This short paper concludes the discussion concerning the independence of the judiciary.
Hamilton first addresses the matter of salaries for judges. Just as the President must be freed from the concern of remuneration, judges can only hope to be independent if they do not fear that their salary will be diminished:
a power over a man’s subsistence amounts to a power over his will. The solution is to allocate a salary for judges which can never be diminished below its original value. The Constitution takes into account that the economy will fluctuate over time, so the salary of judges can be reviewed by the legislature in order to bring it into line with current circumstances in the economy. One thought is that the legislature might decide to simply leave judges’ salaries as they are, but the stipulation that judges’ salaries cannot be allowed to be lessened from the value at which they come into office would prevent this. The legislature would be legally obliged to increase judges’ salaries to at least match the growth in inflation. The stipulation differs from that of the President, since the President’s salary must remain static for his four-year term. Hamilton says this is justified because circumstances are unlikely to change a great deal in four years, whereas a judge will be relying on their salary for life.
In the previous paper Hamilton explains the need for judges to have life tenure
during good behaviour. The wording implies that judges can be removed from their position for
malconduct. In this paper Hamilton explicitly addresses the means by which judges can be removed, which is the same as the President and other public officials: impeachment.
This raises another issue regarding judges’ life tenure: can a judge be removed from office due to their age? Hamilton cites the New York State Constitution which requires judges to retire at 60 years of age. And he thinks it reasonable that a judge would be disqualified for insanity, although it is not within the remit of this paper to decide how that might be determined. Other than that, Hamilton argues against federal judges being forced to retire at a certain age. He even implies that encroaching senility would not disqualify a judge:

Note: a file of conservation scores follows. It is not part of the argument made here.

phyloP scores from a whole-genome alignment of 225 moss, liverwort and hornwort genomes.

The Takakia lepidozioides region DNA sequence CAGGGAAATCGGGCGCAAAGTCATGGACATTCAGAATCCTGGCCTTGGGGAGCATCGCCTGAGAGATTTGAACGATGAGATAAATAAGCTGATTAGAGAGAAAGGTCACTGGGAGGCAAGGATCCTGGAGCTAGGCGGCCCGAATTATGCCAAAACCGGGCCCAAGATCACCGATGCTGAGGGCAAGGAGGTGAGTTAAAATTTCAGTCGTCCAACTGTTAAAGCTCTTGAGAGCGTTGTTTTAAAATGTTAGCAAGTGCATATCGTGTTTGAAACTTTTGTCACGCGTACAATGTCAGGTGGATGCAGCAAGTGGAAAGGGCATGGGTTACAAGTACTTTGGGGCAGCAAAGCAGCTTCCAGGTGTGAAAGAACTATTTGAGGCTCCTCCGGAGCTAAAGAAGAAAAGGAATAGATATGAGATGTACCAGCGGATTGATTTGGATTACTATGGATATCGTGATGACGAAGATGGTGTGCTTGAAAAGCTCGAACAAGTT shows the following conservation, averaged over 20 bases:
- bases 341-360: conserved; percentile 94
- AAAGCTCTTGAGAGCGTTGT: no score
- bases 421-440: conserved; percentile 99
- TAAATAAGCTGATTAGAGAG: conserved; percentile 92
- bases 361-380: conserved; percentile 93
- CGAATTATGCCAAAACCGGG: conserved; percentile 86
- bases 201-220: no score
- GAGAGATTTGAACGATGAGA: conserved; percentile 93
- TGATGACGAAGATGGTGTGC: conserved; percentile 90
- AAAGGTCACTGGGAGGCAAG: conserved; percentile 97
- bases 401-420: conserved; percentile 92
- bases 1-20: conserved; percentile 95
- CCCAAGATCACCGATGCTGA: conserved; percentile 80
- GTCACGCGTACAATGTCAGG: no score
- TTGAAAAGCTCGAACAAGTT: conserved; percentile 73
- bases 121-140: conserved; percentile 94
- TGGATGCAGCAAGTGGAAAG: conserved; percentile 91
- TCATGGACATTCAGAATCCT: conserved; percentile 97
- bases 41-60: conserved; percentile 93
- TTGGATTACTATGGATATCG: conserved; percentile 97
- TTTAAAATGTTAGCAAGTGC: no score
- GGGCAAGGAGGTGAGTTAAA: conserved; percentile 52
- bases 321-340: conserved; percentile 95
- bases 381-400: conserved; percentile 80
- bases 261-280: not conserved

The mensuration of the faculties of the mind has, I believe, no place in the catalogue of known arts. An attempt to fix the boundary between the regions of ability and ability, would much oftener give scope to personal and party attachments and enmities than advance the interests of justice.
Hamilton is approaching the problem out of a concern for judicial independence, and his above comment implies that allowing judges to be removed because their ability is questionable would open the way to attacks on other judges through insinuations for political purposes. So, unless a judge engages in misconduct or is insane, they are untouchable.
This position is further defended by Hamilton based on the realities of his time:
The deliberating and comparing faculties generally preserve their strength much beyond that period in men who survive it: and when, in addition to this circumstance, we consider how few there are who outlive the season of intellectual vigor, and how improbable it is that any considerable portion of the bench, whether more of less numerous, should be in such a situation at the same time, we shall be ready to conclude that limitations of this sort have little to recommend them.
In other words, life expectancy was lower in Hamilton’s time, so the problems associated with age was never going to be so pervasive that addressing them would reap greater benefits than protecting judicial independence. Combine this fact with his previous remark, we see that senility was little understood. There were no medical means by which to clearly determine when a judges’ mental faculties were deteriorating. Therefore, allowing senility as a justifiable reason to remove judges would have been a dangerous weakening of judicial independence. Of course, if Hamilton could argue it was not such a problem in his period, it is a growing problem now, with longer life expectancies. Judges still have life tenure, but I read that some judges are encouraged to either retire or take on fewer responsibilities, these days, when their mental faculties have diminished.
Hamilton makes one last point about the issue of age: that to remove judges from their positions in old age is potentially an act of inhumanity,
In a republic, where fortunes are not affluent, and pensions not expedient. It is difficult to justify leaving someone destitute in old age who has given service to their country.
12 December 2019